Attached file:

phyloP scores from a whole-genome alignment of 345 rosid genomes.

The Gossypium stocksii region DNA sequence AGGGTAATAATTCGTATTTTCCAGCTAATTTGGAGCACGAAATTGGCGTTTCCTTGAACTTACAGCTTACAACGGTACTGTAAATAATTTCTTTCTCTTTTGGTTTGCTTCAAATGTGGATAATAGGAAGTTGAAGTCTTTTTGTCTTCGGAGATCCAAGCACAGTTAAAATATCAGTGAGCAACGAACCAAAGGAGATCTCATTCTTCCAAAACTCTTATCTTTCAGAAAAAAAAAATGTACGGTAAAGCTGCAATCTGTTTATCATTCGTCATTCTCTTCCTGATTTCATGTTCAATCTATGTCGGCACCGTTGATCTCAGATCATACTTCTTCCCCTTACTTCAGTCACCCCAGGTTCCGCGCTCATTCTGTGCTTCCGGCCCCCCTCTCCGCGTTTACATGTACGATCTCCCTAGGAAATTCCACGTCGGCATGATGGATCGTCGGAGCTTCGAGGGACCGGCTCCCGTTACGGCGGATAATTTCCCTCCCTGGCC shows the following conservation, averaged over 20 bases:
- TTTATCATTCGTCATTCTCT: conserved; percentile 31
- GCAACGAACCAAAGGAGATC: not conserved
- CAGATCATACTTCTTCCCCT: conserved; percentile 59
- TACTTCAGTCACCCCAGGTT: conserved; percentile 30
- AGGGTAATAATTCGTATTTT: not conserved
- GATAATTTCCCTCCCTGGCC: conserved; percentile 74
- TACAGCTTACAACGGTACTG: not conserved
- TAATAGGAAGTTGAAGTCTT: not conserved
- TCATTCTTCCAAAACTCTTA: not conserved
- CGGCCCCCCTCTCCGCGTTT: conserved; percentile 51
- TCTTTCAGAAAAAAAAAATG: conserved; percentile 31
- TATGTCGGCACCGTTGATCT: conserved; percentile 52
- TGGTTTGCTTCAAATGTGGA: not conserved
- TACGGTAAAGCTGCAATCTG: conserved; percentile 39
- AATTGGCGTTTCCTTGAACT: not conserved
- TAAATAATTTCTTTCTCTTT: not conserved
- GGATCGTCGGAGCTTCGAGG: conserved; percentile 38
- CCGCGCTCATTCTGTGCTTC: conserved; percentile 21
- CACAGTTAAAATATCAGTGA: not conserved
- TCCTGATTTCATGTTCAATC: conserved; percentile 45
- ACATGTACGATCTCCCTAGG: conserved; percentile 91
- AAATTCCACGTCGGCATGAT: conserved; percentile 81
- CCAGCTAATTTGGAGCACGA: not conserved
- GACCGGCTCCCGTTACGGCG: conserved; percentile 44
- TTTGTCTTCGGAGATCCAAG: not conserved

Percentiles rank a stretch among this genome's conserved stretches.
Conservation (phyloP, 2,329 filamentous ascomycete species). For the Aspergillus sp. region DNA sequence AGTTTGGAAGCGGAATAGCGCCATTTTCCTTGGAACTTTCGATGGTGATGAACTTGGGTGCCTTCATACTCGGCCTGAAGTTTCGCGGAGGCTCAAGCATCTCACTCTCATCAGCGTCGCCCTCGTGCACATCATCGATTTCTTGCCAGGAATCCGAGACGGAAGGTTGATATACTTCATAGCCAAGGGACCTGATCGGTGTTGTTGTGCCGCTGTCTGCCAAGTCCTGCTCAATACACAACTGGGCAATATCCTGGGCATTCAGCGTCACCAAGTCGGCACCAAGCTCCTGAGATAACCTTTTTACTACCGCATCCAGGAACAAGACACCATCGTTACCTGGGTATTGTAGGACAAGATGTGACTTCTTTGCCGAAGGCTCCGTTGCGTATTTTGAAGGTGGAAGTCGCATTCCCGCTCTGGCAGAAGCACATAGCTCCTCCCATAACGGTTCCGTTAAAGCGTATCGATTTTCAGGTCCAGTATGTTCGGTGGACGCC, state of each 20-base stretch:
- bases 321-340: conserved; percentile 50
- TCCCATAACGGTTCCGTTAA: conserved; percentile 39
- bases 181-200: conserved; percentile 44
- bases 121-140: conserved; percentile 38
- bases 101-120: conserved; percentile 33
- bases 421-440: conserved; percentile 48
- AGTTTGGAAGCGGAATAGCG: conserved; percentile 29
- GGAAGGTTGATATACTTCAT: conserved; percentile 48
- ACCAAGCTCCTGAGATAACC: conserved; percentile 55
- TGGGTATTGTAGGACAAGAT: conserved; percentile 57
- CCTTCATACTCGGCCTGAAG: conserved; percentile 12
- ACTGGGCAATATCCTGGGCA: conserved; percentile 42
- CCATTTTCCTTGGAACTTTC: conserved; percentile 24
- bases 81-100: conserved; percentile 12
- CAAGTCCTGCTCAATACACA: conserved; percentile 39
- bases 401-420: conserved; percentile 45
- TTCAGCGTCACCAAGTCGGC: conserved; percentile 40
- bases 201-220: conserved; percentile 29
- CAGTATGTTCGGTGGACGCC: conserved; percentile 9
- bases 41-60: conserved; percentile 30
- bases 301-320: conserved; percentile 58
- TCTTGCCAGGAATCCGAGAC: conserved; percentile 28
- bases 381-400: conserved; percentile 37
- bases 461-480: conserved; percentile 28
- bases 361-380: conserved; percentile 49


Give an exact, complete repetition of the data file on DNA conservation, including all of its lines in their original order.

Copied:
phyloP scores from a whole-genome alignment of 345 rosid genomes.

The Gossypium stocksii region DNA sequence AGGGTAATAATTCGTATTTTCCAGCTAATTTGGAGCACGAAATTGGCGTTTCCTTGAACTTACAGCTTACAACGGTACTGTAAATAATTTCTTTCTCTTTTGGTTTGCTTCAAATGTGGATAATAGGAAGTTGAAGTCTTTTTGTCTTCGGAGATCCAAGCACAGTTAAAATATCAGTGAGCAACGAACCAAAGGAGATCTCATTCTTCCAAAACTCTTATCTTTCAGAAAAAAAAAATGTACGGTAAAGCTGCAATCTGTTTATCATTCGTCATTCTCTTCCTGATTTCATGTTCAATCTATGTCGGCACCGTTGATCTCAGATCATACTTCTTCCCCTTACTTCAGTCACCCCAGGTTCCGCGCTCATTCTGTGCTTCCGGCCCCCCTCTCCGCGTTTACATGTACGATCTCCCTAGGAAATTCCACGTCGGCATGATGGATCGTCGGAGCTTCGAGGGACCGGCTCCCGTTACGGCGGATAATTTCCCTCCCTGGCC shows the following conservation, averaged over 20 bases:
- TTTATCATTCGTCATTCTCT: conserved; percentile 31
- GCAACGAACCAAAGGAGATC: not conserved
- CAGATCATACTTCTTCCCCT: conserved; percentile 59
- TACTTCAGTCACCCCAGGTT: conserved; percentile 30
- AGGGTAATAATTCGTATTTT: not conserved
- GATAATTTCCCTCCCTGGCC: conserved; percentile 74
- TACAGCTTACAACGGTACTG: not conserved
- TAATAGGAAGTTGAAGTCTT: not conserved
- TCATTCTTCCAAAACTCTTA: not conserved
- CGGCCCCCCTCTCCGCGTTT: conserved; percentile 51
- TCTTTCAGAAAAAAAAAATG: conserved; percentile 31
- TATGTCGGCACCGTTGATCT: conserved; percentile 52
- TGGTTTGCTTCAAATGTGGA: not conserved
- TACGGTAAAGCTGCAATCTG: conserved; percentile 39
- AATTGGCGTTTCCTTGAACT: not conserved
- TAAATAATTTCTTTCTCTTT: not conserved
- GGATCGTCGGAGCTTCGAGG: conserved; percentile 38
- CCGCGCTCATTCTGTGCTTC: conserved; percentile 21
- CACAGTTAAAATATCAGTGA: not conserved
- TCCTGATTTCATGTTCAATC: conserved; percentile 45
- ACATGTACGATCTCCCTAGG: conserved; percentile 91
- AAATTCCACGTCGGCATGAT: conserved; percentile 81
- CCAGCTAATTTGGAGCACGA: not conserved
- GACCGGCTCCCGTTACGGCG: conserved; percentile 44
- TTTGTCTTCGGAGATCCAAG: not conserved

Percentiles rank a stretch among this genome's conserved stretches.
Conservation (phyloP, 2,329 filamentous ascomycete species). For the Aspergillus sp. region DNA sequence AGTTTGGAAGCGGAATAGCGCCATTTTCCTTGGAACTTTCGATGGTGATGAACTTGGGTGCCTTCATACTCGGCCTGAAGTTTCGCGGAGGCTCAAGCATCTCACTCTCATCAGCGTCGCCCTCGTGCACATCATCGATTTCTTGCCAGGAATCCGAGACGGAAGGTTGATATACTTCATAGCCAAGGGACCTGATCGGTGTTGTTGTGCCGCTGTCTGCCAAGTCCTGCTCAATACACAACTGGGCAATATCCTGGGCATTCAGCGTCACCAAGTCGGCACCAAGCTCCTGAGATAACCTTTTTACTACCGCATCCAGGAACAAGACACCATCGTTACCTGGGTATTGTAGGACAAGATGTGACTTCTTTGCCGAAGGCTCCGTTGCGTATTTTGAAGGTGGAAGTCGCATTCCCGCTCTGGCAGAAGCACATAGCTCCTCCCATAACGGTTCCGTTAAAGCGTATCGATTTTCAGGTCCAGTATGTTCGGTGGACGCC, state of each 20-base stretch:
- bases 321-340: conserved; percentile 50
- TCCCATAACGGTTCCGTTAA: conserved; percentile 39
- bases 181-200: conserved; percentile 44
- bases 121-140: conserved; percentile 38
- bases 101-120: conserved; percentile 33
- bases 421-440: conserved; percentile 48
- AGTTTGGAAGCGGAATAGCG: conserved; percentile 29
- GGAAGGTTGATATACTTCAT: conserved; percentile 48
- ACCAAGCTCCTGAGATAACC: conserved; percentile 55
- TGGGTATTGTAGGACAAGAT: conserved; percentile 57
- CCTTCATACTCGGCCTGAAG: conserved; percentile 12
- ACTGGGCAATATCCTGGGCA: conserved; percentile 42
- CCATTTTCCTTGGAACTTTC: conserved; percentile 24
- bases 81-100: conserved; percentile 12
- CAAGTCCTGCTCAATACACA: conserved; percentile 39
- bases 401-420: conserved; percentile 45
- TTCAGCGTCACCAAGTCGGC: conserved; percentile 40
- bases 201-220: conserved; percentile 29
- CAGTATGTTCGGTGGACGCC: conserved; percentile 9
- bases 41-60: conserved; percentile 30
- bases 301-320: conserved; percentile 58
- TCTTGCCAGGAATCCGAGAC: conserved; percentile 28
- bases 381-400: conserved; percentile 37
- bases 461-480: conserved; percentile 28
- bases 361-380: conserved; percentile 49